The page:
What does it do well?
The eager drive of this 92bhp model has a real charm to it. The drive is chirpier than suggested on paper (0-62mph in 10.9 seconds and 170lb/ft torque), and there’s a nice engine note at higher revs.
The ride is just right: solid on the motorway and absorbent of any unexpected lumps and bumps in town. Where many other supermini’s can feel harsh and a bit raged on the road, the 208 manages to achieve a very grown-up feel in a compact package.
The reduced weight has resulted in lighter and more engaging handling too, which is a lot more precise around bends. It’s perfectly happy to take whatever you throw at it.
The interior design really makes this car stand out; it is filled with clever, clutter-free controls and innovative features like the elevated instrument panel- where you look above the wheel rather than through it. The large windscreen and high driving position make for a pleasant, big-car driving experience.
What doesn’t it do well?
The smaller than average steering wheel creates a detached and quite unnatural driving position and the steering itself is accurate enough but lacking in any real feedback. This would lead many to choose better-handling rivals,such as the Ford Fiesta, for long-term driving enjoyment.
The interior quality still doesn’t quite match the elegance of its top rivals, with several bulbous plastic moulds distorting the clean lines of the dash, alongside some hard scratchy plastics. The gearstick is over-large and clunky to use and gives a feeling of clumsiness to an otherwise smooth and engaging gearbox. It’s a shame because it’s almost perfect.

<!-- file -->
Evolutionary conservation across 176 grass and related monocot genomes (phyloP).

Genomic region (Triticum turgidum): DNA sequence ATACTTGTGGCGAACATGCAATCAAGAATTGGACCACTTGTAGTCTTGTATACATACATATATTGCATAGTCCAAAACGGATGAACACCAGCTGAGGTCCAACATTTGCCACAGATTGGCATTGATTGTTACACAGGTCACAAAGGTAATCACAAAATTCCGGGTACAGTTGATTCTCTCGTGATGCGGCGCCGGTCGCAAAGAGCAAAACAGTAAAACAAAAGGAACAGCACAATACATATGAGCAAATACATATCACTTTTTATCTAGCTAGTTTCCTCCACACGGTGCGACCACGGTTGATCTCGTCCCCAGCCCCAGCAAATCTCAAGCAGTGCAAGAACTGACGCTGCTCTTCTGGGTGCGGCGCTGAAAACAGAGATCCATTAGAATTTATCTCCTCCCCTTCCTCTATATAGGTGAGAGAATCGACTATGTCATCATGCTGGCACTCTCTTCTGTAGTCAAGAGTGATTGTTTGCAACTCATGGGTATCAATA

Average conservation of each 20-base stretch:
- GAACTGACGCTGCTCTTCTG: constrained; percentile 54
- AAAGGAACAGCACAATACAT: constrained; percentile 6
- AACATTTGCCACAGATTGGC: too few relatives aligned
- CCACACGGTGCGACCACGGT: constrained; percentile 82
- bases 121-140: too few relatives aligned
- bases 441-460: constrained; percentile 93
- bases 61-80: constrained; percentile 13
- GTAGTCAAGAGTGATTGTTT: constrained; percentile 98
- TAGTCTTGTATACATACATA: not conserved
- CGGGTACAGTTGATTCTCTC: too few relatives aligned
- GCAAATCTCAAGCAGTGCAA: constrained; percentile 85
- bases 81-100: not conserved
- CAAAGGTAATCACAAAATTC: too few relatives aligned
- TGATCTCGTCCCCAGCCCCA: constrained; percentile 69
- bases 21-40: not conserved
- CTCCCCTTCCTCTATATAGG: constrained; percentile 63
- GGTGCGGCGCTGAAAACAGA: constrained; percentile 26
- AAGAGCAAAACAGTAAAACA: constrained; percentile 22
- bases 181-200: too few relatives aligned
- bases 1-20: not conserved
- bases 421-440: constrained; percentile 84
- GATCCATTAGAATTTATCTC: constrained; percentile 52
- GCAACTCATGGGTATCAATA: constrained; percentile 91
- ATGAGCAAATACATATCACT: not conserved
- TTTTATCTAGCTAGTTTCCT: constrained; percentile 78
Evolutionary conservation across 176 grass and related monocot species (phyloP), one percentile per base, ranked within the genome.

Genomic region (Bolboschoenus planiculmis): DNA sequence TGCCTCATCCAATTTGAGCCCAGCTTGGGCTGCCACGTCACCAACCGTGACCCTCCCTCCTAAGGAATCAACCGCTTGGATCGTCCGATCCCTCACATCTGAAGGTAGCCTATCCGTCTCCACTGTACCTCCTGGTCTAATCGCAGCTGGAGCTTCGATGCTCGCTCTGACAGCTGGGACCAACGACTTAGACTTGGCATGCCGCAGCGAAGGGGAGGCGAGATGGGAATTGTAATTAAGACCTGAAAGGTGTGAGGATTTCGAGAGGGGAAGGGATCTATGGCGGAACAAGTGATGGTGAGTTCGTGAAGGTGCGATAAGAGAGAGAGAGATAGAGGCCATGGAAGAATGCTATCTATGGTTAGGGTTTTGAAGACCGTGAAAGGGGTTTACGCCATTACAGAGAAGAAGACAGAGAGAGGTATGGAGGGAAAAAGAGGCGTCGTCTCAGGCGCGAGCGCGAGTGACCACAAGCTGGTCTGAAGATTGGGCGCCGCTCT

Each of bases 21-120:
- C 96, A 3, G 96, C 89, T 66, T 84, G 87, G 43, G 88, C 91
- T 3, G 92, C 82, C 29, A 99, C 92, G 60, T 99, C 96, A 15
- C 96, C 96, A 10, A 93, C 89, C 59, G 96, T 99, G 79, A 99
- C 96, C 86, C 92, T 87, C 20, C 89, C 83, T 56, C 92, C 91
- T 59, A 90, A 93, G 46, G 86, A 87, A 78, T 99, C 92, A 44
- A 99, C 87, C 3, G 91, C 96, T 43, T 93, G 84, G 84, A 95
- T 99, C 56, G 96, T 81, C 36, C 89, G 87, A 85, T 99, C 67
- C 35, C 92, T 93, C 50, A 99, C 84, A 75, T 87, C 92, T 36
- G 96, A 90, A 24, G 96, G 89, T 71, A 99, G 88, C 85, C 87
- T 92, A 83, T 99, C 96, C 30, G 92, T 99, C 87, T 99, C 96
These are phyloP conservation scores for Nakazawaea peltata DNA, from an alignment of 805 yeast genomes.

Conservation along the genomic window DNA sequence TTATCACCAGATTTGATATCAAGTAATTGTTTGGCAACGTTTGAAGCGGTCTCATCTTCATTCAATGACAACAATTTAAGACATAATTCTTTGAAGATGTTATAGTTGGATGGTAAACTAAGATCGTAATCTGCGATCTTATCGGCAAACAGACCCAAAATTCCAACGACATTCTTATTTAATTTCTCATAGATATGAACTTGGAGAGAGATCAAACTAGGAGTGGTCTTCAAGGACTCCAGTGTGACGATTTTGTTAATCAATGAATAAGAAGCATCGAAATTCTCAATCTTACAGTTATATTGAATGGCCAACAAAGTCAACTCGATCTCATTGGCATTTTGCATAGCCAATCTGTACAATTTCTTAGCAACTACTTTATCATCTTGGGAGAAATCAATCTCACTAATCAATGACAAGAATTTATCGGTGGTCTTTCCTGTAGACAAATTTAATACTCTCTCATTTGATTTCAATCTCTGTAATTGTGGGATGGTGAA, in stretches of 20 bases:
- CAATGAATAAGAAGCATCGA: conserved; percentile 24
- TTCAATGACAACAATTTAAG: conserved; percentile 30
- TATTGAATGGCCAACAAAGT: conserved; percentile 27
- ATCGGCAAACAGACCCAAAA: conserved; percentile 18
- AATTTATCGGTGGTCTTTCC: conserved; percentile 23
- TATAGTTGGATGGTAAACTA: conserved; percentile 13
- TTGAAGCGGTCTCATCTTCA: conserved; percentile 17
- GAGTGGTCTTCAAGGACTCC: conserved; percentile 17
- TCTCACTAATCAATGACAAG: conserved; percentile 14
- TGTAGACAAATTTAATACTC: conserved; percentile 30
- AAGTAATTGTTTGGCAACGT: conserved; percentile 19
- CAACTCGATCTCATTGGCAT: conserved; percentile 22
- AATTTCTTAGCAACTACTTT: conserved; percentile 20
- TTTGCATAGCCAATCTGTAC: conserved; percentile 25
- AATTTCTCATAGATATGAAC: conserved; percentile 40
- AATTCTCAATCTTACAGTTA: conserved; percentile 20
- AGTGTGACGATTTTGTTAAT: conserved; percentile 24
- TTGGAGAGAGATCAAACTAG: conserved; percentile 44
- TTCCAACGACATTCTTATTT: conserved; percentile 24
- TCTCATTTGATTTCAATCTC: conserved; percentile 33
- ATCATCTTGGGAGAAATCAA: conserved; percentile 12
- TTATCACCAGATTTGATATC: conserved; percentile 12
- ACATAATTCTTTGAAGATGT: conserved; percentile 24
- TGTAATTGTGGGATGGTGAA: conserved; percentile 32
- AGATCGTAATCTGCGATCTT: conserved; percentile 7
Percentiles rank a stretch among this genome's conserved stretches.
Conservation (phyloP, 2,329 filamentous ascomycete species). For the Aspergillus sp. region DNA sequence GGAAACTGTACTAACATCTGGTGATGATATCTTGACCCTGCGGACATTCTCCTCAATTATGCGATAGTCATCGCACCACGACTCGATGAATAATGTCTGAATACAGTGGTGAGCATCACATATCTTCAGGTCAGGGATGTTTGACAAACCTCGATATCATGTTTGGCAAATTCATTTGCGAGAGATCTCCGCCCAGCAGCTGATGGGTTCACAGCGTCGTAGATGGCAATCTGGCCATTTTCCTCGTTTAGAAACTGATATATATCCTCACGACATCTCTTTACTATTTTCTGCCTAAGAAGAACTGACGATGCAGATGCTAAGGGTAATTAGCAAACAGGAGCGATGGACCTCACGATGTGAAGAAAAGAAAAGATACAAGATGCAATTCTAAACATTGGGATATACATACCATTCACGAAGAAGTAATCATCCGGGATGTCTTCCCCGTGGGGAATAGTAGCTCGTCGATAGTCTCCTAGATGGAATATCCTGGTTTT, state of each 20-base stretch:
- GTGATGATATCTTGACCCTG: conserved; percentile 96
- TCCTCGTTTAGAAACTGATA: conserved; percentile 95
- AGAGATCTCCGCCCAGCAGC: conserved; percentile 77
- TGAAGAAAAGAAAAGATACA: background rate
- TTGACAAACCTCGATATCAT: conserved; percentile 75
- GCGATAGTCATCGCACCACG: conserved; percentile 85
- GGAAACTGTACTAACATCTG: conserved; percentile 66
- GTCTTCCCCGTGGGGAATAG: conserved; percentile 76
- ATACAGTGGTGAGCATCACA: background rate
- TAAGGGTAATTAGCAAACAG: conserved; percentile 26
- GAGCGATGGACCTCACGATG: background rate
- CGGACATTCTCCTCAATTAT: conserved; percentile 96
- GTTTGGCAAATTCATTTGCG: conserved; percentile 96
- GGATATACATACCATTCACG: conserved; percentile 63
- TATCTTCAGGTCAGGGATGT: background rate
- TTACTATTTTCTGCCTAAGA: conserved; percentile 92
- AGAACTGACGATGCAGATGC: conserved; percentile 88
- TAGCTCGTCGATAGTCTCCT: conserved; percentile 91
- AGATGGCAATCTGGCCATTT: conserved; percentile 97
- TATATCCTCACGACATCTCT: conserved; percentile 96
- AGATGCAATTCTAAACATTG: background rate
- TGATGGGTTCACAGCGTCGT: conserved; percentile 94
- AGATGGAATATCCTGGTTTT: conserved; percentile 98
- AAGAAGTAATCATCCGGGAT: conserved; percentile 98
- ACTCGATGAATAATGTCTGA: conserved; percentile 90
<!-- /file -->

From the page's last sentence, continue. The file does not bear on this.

We found that the standard sports seats fitted to our car were too narrow and not as comfortable as they should be on long journeys. Legroom in the back is much improved but also hampered by the headroom, which is still cramped for anyone approaching the 6ft mark.
What’s it like to live with?
The 208 is a good-looking, desirable car. It’s solidly built, and mostly well thought out.
The intuitiveness of the infotainment system on board will stop it from ageing prematurely, unlike many systems on the market.
Comfort is good and with standard rather than sports seats, this shouldn’t ever be an issue. For a young family, the lack of headroom in the back wouldn’t be a problem and the boot space is generous for a car of this size.
There are a whole host of optional extras- our car had several – but the one we would definitely go for is the integrated satellite-navigation (£400) as it’s very easy and effective to use. The panoramic glass roof (£400) is also a great addition.
How green is it?
This model, alongside all of the 208 diesels, is tax and London congestion charge exempt. It produces only 99g/km of CO2 and will return 74mpg. It might just be the most fuel-efficient diesel in its class.
Would we buy it?
This car will be immensely popular among young drivers and families alike. It combines good looks, solid economy figures and a fun drive all in one, good-quality package.
Yes the handling could be better, and some rivals will perform better in this area, but if you’re looking for value for money and market-leading economy, this must be one of the best supermini’s out there.